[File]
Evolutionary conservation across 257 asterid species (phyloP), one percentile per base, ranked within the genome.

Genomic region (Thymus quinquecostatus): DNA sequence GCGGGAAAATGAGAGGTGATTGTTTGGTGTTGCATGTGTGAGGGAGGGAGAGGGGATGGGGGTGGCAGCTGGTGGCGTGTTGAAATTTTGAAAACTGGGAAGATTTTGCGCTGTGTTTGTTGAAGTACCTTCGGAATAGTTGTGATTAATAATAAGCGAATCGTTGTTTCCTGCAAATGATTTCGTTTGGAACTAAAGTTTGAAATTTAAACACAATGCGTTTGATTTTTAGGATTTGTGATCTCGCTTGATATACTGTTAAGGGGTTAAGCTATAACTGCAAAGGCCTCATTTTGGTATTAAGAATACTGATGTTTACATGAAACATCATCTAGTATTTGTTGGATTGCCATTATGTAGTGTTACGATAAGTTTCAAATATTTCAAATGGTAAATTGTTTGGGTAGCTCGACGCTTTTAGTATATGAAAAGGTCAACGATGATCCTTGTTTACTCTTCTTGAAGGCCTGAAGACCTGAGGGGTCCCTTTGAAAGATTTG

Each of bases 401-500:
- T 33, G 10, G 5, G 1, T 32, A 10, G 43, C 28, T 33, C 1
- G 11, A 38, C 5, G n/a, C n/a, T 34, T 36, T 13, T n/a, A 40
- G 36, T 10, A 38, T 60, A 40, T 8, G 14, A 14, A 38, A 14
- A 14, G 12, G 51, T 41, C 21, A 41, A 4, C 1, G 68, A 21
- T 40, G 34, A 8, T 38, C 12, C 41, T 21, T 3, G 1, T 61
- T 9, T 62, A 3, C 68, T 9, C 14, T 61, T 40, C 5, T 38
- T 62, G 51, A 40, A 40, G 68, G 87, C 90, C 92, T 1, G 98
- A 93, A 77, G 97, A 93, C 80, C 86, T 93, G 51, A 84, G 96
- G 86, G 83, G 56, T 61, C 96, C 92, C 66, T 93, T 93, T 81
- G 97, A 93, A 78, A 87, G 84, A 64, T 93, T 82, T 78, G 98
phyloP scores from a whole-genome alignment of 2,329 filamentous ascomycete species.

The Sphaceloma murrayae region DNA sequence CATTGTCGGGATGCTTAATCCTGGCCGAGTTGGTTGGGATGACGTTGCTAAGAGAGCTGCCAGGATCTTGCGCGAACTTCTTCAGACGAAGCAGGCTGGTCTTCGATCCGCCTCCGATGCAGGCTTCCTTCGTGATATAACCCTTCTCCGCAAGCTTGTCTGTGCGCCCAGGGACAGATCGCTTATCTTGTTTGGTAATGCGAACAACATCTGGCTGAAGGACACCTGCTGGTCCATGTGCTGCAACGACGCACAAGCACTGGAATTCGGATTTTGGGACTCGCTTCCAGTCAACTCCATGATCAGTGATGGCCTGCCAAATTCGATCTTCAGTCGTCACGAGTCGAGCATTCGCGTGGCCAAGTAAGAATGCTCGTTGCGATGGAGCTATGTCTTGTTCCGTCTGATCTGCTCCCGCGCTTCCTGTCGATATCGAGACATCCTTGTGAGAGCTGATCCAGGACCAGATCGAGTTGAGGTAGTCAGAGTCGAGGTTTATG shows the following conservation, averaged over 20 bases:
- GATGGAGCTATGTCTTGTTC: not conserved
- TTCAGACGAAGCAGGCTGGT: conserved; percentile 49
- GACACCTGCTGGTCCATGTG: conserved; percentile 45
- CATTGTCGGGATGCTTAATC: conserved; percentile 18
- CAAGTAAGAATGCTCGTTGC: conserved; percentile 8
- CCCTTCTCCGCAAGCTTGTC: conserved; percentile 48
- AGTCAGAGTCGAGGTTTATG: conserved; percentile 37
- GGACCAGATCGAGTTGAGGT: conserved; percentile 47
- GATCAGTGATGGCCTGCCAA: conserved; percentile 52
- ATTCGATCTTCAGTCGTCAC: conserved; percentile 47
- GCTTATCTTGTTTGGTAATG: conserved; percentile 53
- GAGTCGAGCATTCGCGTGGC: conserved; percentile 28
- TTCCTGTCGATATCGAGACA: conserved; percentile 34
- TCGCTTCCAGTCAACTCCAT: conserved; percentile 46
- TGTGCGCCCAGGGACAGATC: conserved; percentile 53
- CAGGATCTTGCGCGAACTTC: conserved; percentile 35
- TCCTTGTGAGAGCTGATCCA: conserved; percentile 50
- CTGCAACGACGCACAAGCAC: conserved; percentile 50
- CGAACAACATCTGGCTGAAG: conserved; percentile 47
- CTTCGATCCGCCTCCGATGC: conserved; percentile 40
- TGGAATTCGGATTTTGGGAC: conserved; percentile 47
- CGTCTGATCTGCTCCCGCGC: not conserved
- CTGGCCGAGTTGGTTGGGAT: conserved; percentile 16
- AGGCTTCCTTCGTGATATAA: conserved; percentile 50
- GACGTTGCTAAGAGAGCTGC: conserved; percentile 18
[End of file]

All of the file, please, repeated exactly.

Evolutionary conservation across 257 asterid species (phyloP), one percentile per base, ranked within the genome.

Genomic region (Thymus quinquecostatus): DNA sequence GCGGGAAAATGAGAGGTGATTGTTTGGTGTTGCATGTGTGAGGGAGGGAGAGGGGATGGGGGTGGCAGCTGGTGGCGTGTTGAAATTTTGAAAACTGGGAAGATTTTGCGCTGTGTTTGTTGAAGTACCTTCGGAATAGTTGTGATTAATAATAAGCGAATCGTTGTTTCCTGCAAATGATTTCGTTTGGAACTAAAGTTTGAAATTTAAACACAATGCGTTTGATTTTTAGGATTTGTGATCTCGCTTGATATACTGTTAAGGGGTTAAGCTATAACTGCAAAGGCCTCATTTTGGTATTAAGAATACTGATGTTTACATGAAACATCATCTAGTATTTGTTGGATTGCCATTATGTAGTGTTACGATAAGTTTCAAATATTTCAAATGGTAAATTGTTTGGGTAGCTCGACGCTTTTAGTATATGAAAAGGTCAACGATGATCCTTGTTTACTCTTCTTGAAGGCCTGAAGACCTGAGGGGTCCCTTTGAAAGATTTG

Each of bases 401-500:
- T 33, G 10, G 5, G 1, T 32, A 10, G 43, C 28, T 33, C 1
- G 11, A 38, C 5, G n/a, C n/a, T 34, T 36, T 13, T n/a, A 40
- G 36, T 10, A 38, T 60, A 40, T 8, G 14, A 14, A 38, A 14
- A 14, G 12, G 51, T 41, C 21, A 41, A 4, C 1, G 68, A 21
- T 40, G 34, A 8, T 38, C 12, C 41, T 21, T 3, G 1, T 61
- T 9, T 62, A 3, C 68, T 9, C 14, T 61, T 40, C 5, T 38
- T 62, G 51, A 40, A 40, G 68, G 87, C 90, C 92, T 1, G 98
- A 93, A 77, G 97, A 93, C 80, C 86, T 93, G 51, A 84, G 96
- G 86, G 83, G 56, T 61, C 96, C 92, C 66, T 93, T 93, T 81
- G 97, A 93, A 78, A 87, G 84, A 64, T 93, T 82, T 78, G 98
phyloP scores from a whole-genome alignment of 2,329 filamentous ascomycete species.

The Sphaceloma murrayae region DNA sequence CATTGTCGGGATGCTTAATCCTGGCCGAGTTGGTTGGGATGACGTTGCTAAGAGAGCTGCCAGGATCTTGCGCGAACTTCTTCAGACGAAGCAGGCTGGTCTTCGATCCGCCTCCGATGCAGGCTTCCTTCGTGATATAACCCTTCTCCGCAAGCTTGTCTGTGCGCCCAGGGACAGATCGCTTATCTTGTTTGGTAATGCGAACAACATCTGGCTGAAGGACACCTGCTGGTCCATGTGCTGCAACGACGCACAAGCACTGGAATTCGGATTTTGGGACTCGCTTCCAGTCAACTCCATGATCAGTGATGGCCTGCCAAATTCGATCTTCAGTCGTCACGAGTCGAGCATTCGCGTGGCCAAGTAAGAATGCTCGTTGCGATGGAGCTATGTCTTGTTCCGTCTGATCTGCTCCCGCGCTTCCTGTCGATATCGAGACATCCTTGTGAGAGCTGATCCAGGACCAGATCGAGTTGAGGTAGTCAGAGTCGAGGTTTATG shows the following conservation, averaged over 20 bases:
- GATGGAGCTATGTCTTGTTC: not conserved
- TTCAGACGAAGCAGGCTGGT: conserved; percentile 49
- GACACCTGCTGGTCCATGTG: conserved; percentile 45
- CATTGTCGGGATGCTTAATC: conserved; percentile 18
- CAAGTAAGAATGCTCGTTGC: conserved; percentile 8
- CCCTTCTCCGCAAGCTTGTC: conserved; percentile 48
- AGTCAGAGTCGAGGTTTATG: conserved; percentile 37
- GGACCAGATCGAGTTGAGGT: conserved; percentile 47
- GATCAGTGATGGCCTGCCAA: conserved; percentile 52
- ATTCGATCTTCAGTCGTCAC: conserved; percentile 47
- GCTTATCTTGTTTGGTAATG: conserved; percentile 53
- GAGTCGAGCATTCGCGTGGC: conserved; percentile 28
- TTCCTGTCGATATCGAGACA: conserved; percentile 34
- TCGCTTCCAGTCAACTCCAT: conserved; percentile 46
- TGTGCGCCCAGGGACAGATC: conserved; percentile 53
- CAGGATCTTGCGCGAACTTC: conserved; percentile 35
- TCCTTGTGAGAGCTGATCCA: conserved; percentile 50
- CTGCAACGACGCACAAGCAC: conserved; percentile 50
- CGAACAACATCTGGCTGAAG: conserved; percentile 47
- CTTCGATCCGCCTCCGATGC: conserved; percentile 40
- TGGAATTCGGATTTTGGGAC: conserved; percentile 47
- CGTCTGATCTGCTCCCGCGC: not conserved
- CTGGCCGAGTTGGTTGGGAT: conserved; percentile 16
- AGGCTTCCTTCGTGATATAA: conserved; percentile 50
- GACGTTGCTAAGAGAGCTGC: conserved; percentile 18